One reporter, a Latin American specialist, recalled that a few years back he had met with a C.I.A. station chief in a country he would not identify who gave him what appeared to be an exclusive story. The local Communist Party, which had until then been following a peaceful line in seeking power, was said by the station chief to have a cache of 400 rifles provided by outside supporters.

Correspondent Learned That Story Was Unfounded

The correspondent, unable to check the information, decided to use it rather tentatively, in an article on the general situation in the country. Later he found the C.I.A. material had been unfounded.

Another Instance in which the C.I.A. passed information to an American journalist, according to an agency official, involved C. L. Sulzberger, the foreign affairs columnist of The New York Times.

The C.I.A. official, who in the past has had access to relevant agency files, said that a column about the Soviet K.G.B. that appeared on Sept. 13, 1967, under Mr. Sulzberger's name in The Times was, “verbatim,” a briefing paper that the C.I.A. had prepared for Mr. Sulzberger on the subject.

Mr. Sulzberger has denied that he ever “took a paper from the C.I.A. and put my name on it and telephoned it to The New York Times.”

In addition to its efforts to make the news, the C.I.A. has also attempted on several occasions to intervene directly with American news organizations to shape the way in which they report it.

In some cases the agency's overtures have been rebuffed and in others they have been accepted. Some news organizations, sources have said, have even provided the C.I.A. with the opportunity for such intervention without being asked.

One former official recalled an instance several years ago In which the now defunct Collier's magazine received an article from a correspondent in the Far East, mentioning that two ostensibly private corporations in the area, Sea Supply in Bangkok and Western Enterprises on Taiwan, were the C.I.A.'s principal operating proprietaries in that part of the world.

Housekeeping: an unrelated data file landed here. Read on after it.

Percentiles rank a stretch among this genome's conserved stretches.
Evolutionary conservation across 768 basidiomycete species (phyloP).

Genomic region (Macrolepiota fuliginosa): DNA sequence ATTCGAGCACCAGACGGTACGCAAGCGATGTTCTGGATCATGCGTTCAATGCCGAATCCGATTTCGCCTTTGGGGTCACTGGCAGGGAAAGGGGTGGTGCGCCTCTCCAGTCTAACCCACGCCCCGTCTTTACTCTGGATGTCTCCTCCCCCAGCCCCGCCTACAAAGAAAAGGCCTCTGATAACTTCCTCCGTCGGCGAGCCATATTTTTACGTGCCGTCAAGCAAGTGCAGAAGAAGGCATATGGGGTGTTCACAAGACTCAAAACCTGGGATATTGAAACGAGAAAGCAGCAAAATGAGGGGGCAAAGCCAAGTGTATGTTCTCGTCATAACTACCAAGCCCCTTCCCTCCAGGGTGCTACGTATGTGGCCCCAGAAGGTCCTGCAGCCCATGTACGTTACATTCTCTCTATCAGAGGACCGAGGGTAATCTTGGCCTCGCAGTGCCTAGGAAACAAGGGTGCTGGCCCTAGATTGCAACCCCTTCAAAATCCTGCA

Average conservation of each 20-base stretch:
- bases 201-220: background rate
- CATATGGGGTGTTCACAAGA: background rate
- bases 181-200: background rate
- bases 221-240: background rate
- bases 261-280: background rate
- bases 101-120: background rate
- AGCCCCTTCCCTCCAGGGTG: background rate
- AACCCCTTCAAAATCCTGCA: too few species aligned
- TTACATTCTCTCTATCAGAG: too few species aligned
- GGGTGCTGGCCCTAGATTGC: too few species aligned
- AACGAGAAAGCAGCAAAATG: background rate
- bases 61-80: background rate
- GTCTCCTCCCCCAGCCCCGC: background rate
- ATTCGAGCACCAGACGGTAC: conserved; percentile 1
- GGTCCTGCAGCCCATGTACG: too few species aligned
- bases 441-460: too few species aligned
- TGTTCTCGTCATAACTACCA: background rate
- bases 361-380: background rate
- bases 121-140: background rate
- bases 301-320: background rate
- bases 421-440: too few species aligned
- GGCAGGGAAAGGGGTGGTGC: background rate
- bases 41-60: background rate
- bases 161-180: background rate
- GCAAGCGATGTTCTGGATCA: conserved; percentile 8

The editors of Collier's, the former official said, submitted the article to the C.I.A. for censorship. The agency officer who read the manuscript pointed out that the C.I.A.'s links with both corporations were an open secret throughout the Far East, but the magazine killed the article anyway.

A large part of the C.I.A.'s efforts at domestic censorship appear to have been concerned with impending news accounts not about world affairs but rather about its own operations.

In the months before the 1961 invasion of Cuba by C.I.A.‐trained exile forces at the Bay of Pigs, for example, the agency was successful in halting the publication of several stories, including a major article by David Kraslow, then of The Miami Herald, about the training of the exile forces in Florida.

Mr. Kraslow, now publisher of The Miami News, said that his editors had asked him to take the details he had uncovered to Allen W. Dulles, then head of the C.I.A., and that Mr. Dulles had cautioned that their publication would not be “in the national interest.” Soon afterward, the C.I.A. moved the training from Florida to Guatemala.

Agency Denigrated Book After Trying to Suppress It

Three years later, when David Wise and Thomas B. Ross published “The Invisible Government,” the agency's first reaction was to try to suppress the volume.

Among other things, the C.I.A. seriously considered a plan to buy up the entire first printing of the book to keep it from public view.

Cord Meyer Jr., the C.I.A. official in charge of many of the agency's propaganda activities, visited Random House, the book's publisher, and was told that the agency was welcome to purchase as many printings as it liked but that additional copies would be produced for public sale.

That idea was abandoned, but former C.I.A. officials have said that a propaganda campaign was initiated to encourage reviewers to denigrate the book as misinformed and dangerous.